Australian judge reinstates Novak Djokovic’s visa

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MELBOURNE, Australia — An Australian judge has reinstated tennis star Novak Djokovic’s visa, which was canceled after his arrival last week because he is unvaccinated.

Circuit Court Judge Anthony Kelly also ordered the government to release Djokovic from Melbourne hotel quarantine within 30 minutes of his decision.

Government lawyer Christopher Tran told the judge after the ruling that the Minister for Immigration, Citizenship, Migrant Services and Multicultural Affairs, Alex Hawke, “will consider whether to exercise a personal power of cancelation.”

That would mean Djokovic could again face deportation and could miss the Australian Open, which starts on Jan. 17.

The Australian government canceled 34-year-old Djokovic’s visa shortly after he arrived in Melbourne late Wednesday to play in the Australian Open because officials decided he didn’t meet the criteria for an exemption to an entry requirement that all non-citizens be fully vaccinated for COVID-19.

Djokovic, who court documents say is unvaccinated, argued he did not need proof of vaccination because he had evidence that he had been infected with the coronavirus last month.

Australian medical authorities have ruled that a temporary exemption for the vaccination rule can be provided to people who have been infected with COVID-19 within six months.

Circuit Court Judge Anthony Kelly noted that Djokovic had provided officials at Melbourne’s airport with a medical exemption given him by Tennis Australia, which is organizing the tournament that starts on Jan. 17, and two medical panels.

“The point I’m somewhat agitated about is what more could this man have done?” Kelly asked Djokovic’s lawyer, Nick Wood.

Wood agreed with the judge that Djokovic could not have done more.

Transcripts of Djokovic’s interview with Border Force officials and his own affidavit revealed a “repeated appeal to the officers with which he was dealing that to his understanding, uncontradicted, he had done absolutely everything that he understood was required in order for him to enter Australia,” Wood said.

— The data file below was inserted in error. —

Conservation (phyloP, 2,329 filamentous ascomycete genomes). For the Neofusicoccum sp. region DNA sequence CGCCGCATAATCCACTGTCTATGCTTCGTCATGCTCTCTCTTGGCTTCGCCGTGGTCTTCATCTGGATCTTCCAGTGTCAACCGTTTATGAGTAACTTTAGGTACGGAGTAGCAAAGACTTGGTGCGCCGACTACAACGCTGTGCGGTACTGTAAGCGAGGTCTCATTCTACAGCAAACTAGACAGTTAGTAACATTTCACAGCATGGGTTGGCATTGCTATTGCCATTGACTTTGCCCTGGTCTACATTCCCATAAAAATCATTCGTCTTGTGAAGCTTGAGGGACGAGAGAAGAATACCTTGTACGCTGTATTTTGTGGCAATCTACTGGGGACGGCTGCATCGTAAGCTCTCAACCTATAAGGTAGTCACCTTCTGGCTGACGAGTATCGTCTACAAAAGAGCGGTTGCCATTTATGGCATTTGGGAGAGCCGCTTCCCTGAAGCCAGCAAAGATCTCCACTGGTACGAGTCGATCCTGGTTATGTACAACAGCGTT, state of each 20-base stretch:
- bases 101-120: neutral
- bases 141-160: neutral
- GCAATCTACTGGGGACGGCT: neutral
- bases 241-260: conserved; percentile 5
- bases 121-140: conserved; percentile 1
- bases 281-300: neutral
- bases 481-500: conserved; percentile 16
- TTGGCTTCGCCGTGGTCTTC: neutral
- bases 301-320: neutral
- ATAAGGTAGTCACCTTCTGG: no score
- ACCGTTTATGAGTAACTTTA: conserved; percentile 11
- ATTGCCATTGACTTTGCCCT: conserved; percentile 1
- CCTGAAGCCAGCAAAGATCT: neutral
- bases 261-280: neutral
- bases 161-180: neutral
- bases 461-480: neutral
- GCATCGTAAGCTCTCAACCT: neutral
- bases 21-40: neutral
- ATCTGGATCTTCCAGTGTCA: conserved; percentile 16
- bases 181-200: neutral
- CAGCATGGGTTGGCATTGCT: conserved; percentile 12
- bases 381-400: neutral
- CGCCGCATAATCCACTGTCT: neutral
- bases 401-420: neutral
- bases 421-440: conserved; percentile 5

Djokovic has been under guard in hotel quarantine in Melbourne since Thursday, when his visa was canceled.

But the judge ordered that the world No. 1-ranked tennis player be released from hotel quarantine during his court hearing. It was not clear where Djokovic relocated to during his hearing. He did not appear on screen in the first hours of the virtual hearing.

Djokovic’s lawyers submitted 11 grounds for appeal against his visa cancellation. The lawyers described the cancellation as “seriously illogical,” irrational and legally unreasonable.

Lawyers for Home Affairs Minister Karen Andres said in their submission that if the judge ruled in Djokovic’s favor, officials might cancel his visa a second time.

They said the vaccination requirement could only be deferred for arriving travelers who have had a COVID-19 infection if their illness was acute.

“There is no suggestion that the applicant (Djokovic) had `acute major medical illness’ in December” when he tested positive, the written submission said.

The virtual hearing crashed several times because of an overwhelming number of people from around the world trying to watch the proceedings.

At one point, an expired court link was apparently hacked and broadcast pornography, The New Daily News website reported.

Djokovic is a nine-time Australian Open champion. He has 20 Grand Slam singles titles, a men’s record he shares with Roger Federer and Rafael Nadal.

Fernando Verdasco accepts 2-month doping ban

Robert Deutsch-USA TODAY Sports
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LONDON – Former top-10 player Fernando Verdasco accepted a voluntary provisional doping suspension of two months after testing positive for a medication for ADHD, the International Tennis Integrity Agency announced.

Verdasco, who turned 39 this month, said he was taking methylphenidate as medication prescribed by his doctor to treat ADHD but forgot to renew his therapeutic use exemption for the drug. The integrity agency said Verdasco has now been granted an exemption by the World Anti-Doping Agency moving forward.